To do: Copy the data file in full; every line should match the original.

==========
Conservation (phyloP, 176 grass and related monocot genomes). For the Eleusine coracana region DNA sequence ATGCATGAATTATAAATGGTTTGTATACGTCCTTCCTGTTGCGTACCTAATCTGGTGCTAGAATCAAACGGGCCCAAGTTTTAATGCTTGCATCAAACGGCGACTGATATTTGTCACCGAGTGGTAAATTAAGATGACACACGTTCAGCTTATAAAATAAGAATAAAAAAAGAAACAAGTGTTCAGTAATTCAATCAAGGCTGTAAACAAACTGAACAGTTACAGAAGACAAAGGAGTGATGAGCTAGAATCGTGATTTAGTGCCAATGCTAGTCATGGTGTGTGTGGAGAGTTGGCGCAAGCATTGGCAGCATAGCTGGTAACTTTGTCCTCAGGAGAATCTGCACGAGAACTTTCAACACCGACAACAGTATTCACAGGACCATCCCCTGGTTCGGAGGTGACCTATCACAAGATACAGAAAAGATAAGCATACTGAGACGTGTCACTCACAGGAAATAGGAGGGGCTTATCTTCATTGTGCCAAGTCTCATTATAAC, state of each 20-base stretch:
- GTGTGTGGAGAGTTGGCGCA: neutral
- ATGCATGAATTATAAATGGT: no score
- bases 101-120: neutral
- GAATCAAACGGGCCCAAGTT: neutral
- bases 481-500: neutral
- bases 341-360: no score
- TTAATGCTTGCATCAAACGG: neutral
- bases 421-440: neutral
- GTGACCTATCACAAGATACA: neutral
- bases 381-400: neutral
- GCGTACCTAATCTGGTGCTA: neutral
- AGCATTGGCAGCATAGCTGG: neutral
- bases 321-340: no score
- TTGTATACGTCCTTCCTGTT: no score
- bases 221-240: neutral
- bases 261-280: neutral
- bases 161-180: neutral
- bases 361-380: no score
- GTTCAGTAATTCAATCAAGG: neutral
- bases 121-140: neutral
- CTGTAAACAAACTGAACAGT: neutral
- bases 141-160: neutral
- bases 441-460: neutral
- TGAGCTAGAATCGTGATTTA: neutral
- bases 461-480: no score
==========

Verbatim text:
Conservation (phyloP, 176 grass and related monocot genomes). For the Eleusine coracana region DNA sequence ATGCATGAATTATAAATGGTTTGTATACGTCCTTCCTGTTGCGTACCTAATCTGGTGCTAGAATCAAACGGGCCCAAGTTTTAATGCTTGCATCAAACGGCGACTGATATTTGTCACCGAGTGGTAAATTAAGATGACACACGTTCAGCTTATAAAATAAGAATAAAAAAAGAAACAAGTGTTCAGTAATTCAATCAAGGCTGTAAACAAACTGAACAGTTACAGAAGACAAAGGAGTGATGAGCTAGAATCGTGATTTAGTGCCAATGCTAGTCATGGTGTGTGTGGAGAGTTGGCGCAAGCATTGGCAGCATAGCTGGTAACTTTGTCCTCAGGAGAATCTGCACGAGAACTTTCAACACCGACAACAGTATTCACAGGACCATCCCCTGGTTCGGAGGTGACCTATCACAAGATACAGAAAAGATAAGCATACTGAGACGTGTCACTCACAGGAAATAGGAGGGGCTTATCTTCATTGTGCCAAGTCTCATTATAAC, state of each 20-base stretch:
- GTGTGTGGAGAGTTGGCGCA: neutral
- ATGCATGAATTATAAATGGT: no score
- bases 101-120: neutral
- GAATCAAACGGGCCCAAGTT: neutral
- bases 481-500: neutral
- bases 341-360: no score
- TTAATGCTTGCATCAAACGG: neutral
- bases 421-440: neutral
- GTGACCTATCACAAGATACA: neutral
- bases 381-400: neutral
- GCGTACCTAATCTGGTGCTA: neutral
- AGCATTGGCAGCATAGCTGG: neutral
- bases 321-340: no score
- TTGTATACGTCCTTCCTGTT: no score
- bases 221-240: neutral
- bases 261-280: neutral
- bases 161-180: neutral
- bases 361-380: no score
- GTTCAGTAATTCAATCAAGG: neutral
- bases 121-140: neutral
- CTGTAAACAAACTGAACAGT: neutral
- bases 141-160: neutral
- bases 441-460: neutral
- TGAGCTAGAATCGTGATTTA: neutral
- bases 461-480: no score